I'm Just Saying

Dr. Paul Perkins

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For an author writing is as necessary as breathing. They don't write for money or to court literary fame, but because they believe they have something to say. It matters not that anyone will read or listen, the words must be written, and if in the process someone is blessed -- all the more wonderful

Dr. Perkins has written for a long time, but only recently has sought to publish his work and venture into new genres. He believes in education, finally earning his doctorate at the age of 55. He believes that learning never ends, giving fodder to the imagination and breathing life into the characters on his page. His hope is to continue telling stories for a new generation of readers and aspiring authors.

Dr. Perkins' first novel is "Centurion: From glory to glory", but is not his first book. He has written "Legacy to my sons", "The Lost Shepherd", "The prayer of a transformed life", "The Cost", and a verity of Christian Youth Devotionals. 

What Motivates Me


I use to work for a delivery company in Dallas, Texas, back the late ‘80’s.  It wasn’t a difficult job, but the pressure to deliver packages on time and promptly made the job stressful.  This was especially true when one-hour delivery was guaranteed and dispatch gave you 6 packages, all going in different directions.  After an 8 to 10 hour day heading home is all I could think about.  Inevitably I would get a call on the radio that a package needed picked up and delivered, and I was the only one in the vicinity.  Though stated in the form of a question, there wasn’t really an option.  For some, the idea of overtime money was appealing and they would jump at the chance.  Not for me, money never motivated my compliance.  I would rather be home with my family and playing with my children, then earning a couple of extra bucks.  Of course I would take the assignment, because not to could threaten my employment.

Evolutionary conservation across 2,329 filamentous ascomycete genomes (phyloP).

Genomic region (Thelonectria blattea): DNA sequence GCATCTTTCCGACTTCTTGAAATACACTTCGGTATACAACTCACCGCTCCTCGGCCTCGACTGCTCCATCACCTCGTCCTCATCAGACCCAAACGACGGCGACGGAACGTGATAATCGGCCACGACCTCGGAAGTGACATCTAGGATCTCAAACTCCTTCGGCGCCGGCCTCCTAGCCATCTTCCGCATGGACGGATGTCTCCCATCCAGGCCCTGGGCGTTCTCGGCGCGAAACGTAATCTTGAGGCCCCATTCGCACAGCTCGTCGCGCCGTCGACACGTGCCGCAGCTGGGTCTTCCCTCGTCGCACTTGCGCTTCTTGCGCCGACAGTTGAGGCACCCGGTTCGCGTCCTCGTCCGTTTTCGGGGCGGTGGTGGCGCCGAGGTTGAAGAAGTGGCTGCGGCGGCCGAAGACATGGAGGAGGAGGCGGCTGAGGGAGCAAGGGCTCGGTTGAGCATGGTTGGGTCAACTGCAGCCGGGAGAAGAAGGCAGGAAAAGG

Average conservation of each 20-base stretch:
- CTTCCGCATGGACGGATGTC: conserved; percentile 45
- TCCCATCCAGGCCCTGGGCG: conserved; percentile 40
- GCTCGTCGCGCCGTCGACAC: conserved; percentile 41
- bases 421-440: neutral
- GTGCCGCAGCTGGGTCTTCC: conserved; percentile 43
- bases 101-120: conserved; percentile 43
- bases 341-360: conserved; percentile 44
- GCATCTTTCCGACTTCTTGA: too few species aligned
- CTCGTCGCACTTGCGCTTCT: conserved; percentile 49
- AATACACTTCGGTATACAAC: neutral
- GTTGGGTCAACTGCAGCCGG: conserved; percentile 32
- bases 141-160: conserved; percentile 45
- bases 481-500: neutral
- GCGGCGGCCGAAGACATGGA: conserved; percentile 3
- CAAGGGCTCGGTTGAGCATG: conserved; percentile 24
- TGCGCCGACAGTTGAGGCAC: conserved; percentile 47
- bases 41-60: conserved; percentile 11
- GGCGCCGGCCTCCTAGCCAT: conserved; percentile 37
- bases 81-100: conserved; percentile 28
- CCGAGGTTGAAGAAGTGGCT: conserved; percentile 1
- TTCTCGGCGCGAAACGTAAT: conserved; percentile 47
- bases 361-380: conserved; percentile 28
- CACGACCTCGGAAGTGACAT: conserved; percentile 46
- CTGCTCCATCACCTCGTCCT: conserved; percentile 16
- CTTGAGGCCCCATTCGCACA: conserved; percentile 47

Whenever we chose to do something, it is done out of some kind of motivation.  It may be our love for God, our wife, our children, or church.  It may be for money, power, or prestige.    It could even be out of obligation, anger, jealousy, or resentment.  Of course the highest form of motivation is love.  The Apostle Paul says in 1 Corinthians 13, that if we do anything from a motivation other than love we are clanging cymbals.  And there isn’t anything more annoying than obnoxious clanging. 

I get up every morning, I go to my office to study the word, write, visit a parishioner, or spend time meditating and praying.  I am often faced with the question of motivation.  Why do I do what I do?  Paul says, For the love of Christ controls us” 2Cor. 5:14.  The Greek word for control can be translated “devoting completely,” “gripped with,” suffering from,” or “hard-pressed.”  I like “suffering from.”   I am suffering from the love of Christ.  When we are so gripped with, devoted completely to, hard-pressed by, or suffering from the love of Christ we cannot help but reach out, love, and care for other people.  When we are captivated by His love, we see everything from a different perspective; our motivation changes.

It is hard to constantly be motivated by love, because people are not always easy to love.  I know I’m not.  I am sure, as many of you will attest to, I can get on people’s nerves, try their patience, and challenge their capacity to tolerate, and vice versa.  It is in these moments that I must take a deep breathe and rely, not on my capacity to love, but on the love of Christ.  It is the love of Christ that motivates me.  It is His overwhelming grace that captivates my desires.  It is His strength and power that allows me to rise above my situation and love other people.   Any other motivation will be short lived.  Especially for guys like me who are distracted by shiny things…squirrel! 

Today, as I reflect on the Christmas Season, I am cognizant of how much God has loved me.  I don’t deserve it.  So why should I withhold love from others.  I’m just saying….